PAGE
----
Health Care Institute News
Healthcare Landscape Push NC Healthcare Pros to Explore New
||by Megan Headley | Mar 22, 2018
A changing healthcare landscape and a focus on
location were focal points of the discussion that occurred at
the Southeast Hospital, Outpatient Facilities & MOB Summit 2018,
organized by SquareFootage.net and co-hosted by the Health Care
Institute. The event took place in Charlotte, N.C., in March.
As reported by Laura Williams-Tracy, mergers and acquisitions
continue to shake up the healthcare landscape into 2018. Blair
Childs, senior VP for Public Affairs, Premier Healthcare
Alliance’s office in Washington, D.C., highlighted the latest
shake-ups—including the CVS acquisition of Aetna; merging health
systems, such as Aurora Health Care with Advocate Healthcare;
and major technology disruptions to the industry from Amazon,
Google Health and IBM Watson.
“We are overall changing the competitive structure of the
healthcare system,” Childs noted. “These are big, big changes
that are occurring that have a big impact on how people think
Providers continue to expand from single community markets to
larger regional markets with more standardized care across the
continuum. Yet as systems grow their reach, a focus on location
becomes increasingly important as a competitive edge.
Yet the new retail competitors such as CVS and Walgreens
understand site selection better, noted Andrew Lawler, partner -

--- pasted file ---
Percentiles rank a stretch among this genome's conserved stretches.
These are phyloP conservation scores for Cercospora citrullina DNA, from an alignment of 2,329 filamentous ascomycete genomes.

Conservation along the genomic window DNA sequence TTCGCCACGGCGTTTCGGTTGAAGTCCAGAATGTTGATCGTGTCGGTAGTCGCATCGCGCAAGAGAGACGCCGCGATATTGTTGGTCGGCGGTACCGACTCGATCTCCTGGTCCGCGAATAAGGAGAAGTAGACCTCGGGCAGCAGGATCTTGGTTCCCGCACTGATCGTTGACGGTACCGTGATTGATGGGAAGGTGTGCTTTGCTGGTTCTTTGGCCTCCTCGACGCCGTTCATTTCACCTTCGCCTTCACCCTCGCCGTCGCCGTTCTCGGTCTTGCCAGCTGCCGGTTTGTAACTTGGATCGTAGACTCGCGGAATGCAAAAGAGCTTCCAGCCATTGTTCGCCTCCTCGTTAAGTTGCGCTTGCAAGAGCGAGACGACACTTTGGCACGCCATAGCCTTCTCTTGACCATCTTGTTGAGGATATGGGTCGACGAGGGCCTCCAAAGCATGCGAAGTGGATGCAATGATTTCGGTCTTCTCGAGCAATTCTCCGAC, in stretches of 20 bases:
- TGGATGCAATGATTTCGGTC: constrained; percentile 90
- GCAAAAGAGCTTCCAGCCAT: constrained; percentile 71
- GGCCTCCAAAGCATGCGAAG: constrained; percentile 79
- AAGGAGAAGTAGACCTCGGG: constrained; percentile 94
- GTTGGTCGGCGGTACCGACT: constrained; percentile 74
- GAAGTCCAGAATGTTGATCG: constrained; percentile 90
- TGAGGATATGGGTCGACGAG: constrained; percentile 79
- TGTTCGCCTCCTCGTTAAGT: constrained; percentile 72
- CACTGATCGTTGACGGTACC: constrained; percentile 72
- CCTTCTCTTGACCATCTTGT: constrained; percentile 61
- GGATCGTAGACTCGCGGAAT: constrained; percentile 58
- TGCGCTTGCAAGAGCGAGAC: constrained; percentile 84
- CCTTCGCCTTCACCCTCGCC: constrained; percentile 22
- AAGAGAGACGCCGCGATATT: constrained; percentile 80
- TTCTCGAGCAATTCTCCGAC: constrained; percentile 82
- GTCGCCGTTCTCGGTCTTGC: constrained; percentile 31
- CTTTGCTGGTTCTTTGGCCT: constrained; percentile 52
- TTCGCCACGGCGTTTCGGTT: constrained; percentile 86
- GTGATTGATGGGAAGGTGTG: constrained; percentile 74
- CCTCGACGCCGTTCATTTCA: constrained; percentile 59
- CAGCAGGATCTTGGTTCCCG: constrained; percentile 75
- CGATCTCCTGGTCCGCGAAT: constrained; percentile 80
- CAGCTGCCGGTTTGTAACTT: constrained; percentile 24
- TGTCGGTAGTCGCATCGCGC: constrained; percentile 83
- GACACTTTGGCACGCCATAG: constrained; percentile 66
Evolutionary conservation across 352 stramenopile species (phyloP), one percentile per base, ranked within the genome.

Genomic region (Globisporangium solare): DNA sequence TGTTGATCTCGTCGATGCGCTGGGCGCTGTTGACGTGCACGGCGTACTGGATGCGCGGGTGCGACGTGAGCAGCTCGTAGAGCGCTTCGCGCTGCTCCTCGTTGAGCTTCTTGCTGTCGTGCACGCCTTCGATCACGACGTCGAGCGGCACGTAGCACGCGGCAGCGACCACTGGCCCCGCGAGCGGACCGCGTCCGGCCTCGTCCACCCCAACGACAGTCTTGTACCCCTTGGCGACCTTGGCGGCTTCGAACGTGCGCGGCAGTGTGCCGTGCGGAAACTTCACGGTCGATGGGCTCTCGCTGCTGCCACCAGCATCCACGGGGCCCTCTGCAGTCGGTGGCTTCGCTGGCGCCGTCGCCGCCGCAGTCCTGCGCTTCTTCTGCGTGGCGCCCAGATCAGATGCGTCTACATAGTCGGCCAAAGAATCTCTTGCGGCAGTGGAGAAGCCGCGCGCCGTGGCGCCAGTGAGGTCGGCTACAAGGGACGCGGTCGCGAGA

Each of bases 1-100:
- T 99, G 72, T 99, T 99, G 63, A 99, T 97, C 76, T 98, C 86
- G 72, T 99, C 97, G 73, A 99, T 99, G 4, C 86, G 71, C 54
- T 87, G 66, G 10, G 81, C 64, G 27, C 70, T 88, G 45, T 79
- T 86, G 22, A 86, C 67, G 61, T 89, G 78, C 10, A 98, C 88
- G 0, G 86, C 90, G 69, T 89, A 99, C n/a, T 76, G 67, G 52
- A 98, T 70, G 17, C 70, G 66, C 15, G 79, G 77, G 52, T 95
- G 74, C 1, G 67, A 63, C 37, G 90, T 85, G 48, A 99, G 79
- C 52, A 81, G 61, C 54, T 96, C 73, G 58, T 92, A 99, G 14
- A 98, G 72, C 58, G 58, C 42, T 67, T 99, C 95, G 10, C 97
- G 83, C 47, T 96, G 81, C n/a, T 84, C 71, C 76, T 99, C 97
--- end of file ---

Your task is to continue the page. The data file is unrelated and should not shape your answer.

healthcare development with The Keith Corp.
Lawler explained during a presentation on the forces driving
direction of healthcare real estate and acquisitions that
healthcare providers can’t afford the retail locations that CVS
and Walgreens already hold, so are focusing on prime locations
that aren’t necessarily at the corner of Main Street. “We
haven’t cracked that code yet. Retailers are more sophisticated
in site selection,” he noted.
Location was the driving factor in Duke Health’s decision to
purchase an old Macy’s department store with in Durham, N.C.,
for $4.5 million, explained Scott Selig, AVP Real Estate &
Capital Assets, Duke University Health. The 90,000-square-foot
building came with 900 parking spaces. Now the system is
considering whether to renovate the building or tear it down and
build a new, taller building.
“We bought the building for its location. We got a better
location with visibility off I-85 for less money than we could
have even built the parking spaces,” Selig explained.
Selig went on to share that these innovative repurposing
projects have their challenges. Closing this deal brought
challenges around restrictions and easement agreements.
Ultimately Duke Health spent $150,000 on legal fees before it
even closed the deal.
Tim Spence, National Healing Director, BSA LifeStructures, added
his insight on repurposing in sharing a case study on how the
firm converted a former grocery store into a medical office.
That experience taught him that Interior upfits can be the
expensive part of such projects.
Older buildings often have dated roofs, are energy inefficient,
and lack insulation to meet code. Under-sized elevators and fire
escapes can be expensive fixes. As such, Spence encouraged his
audience to take time to complete due diligence before buying an
older building—and be ready to walk away from the deal if
Understanding these challenges will prove crucial for health
systems, as medical real estate activity is only likely to
increase in the near future.
To read the full event takeaways, visit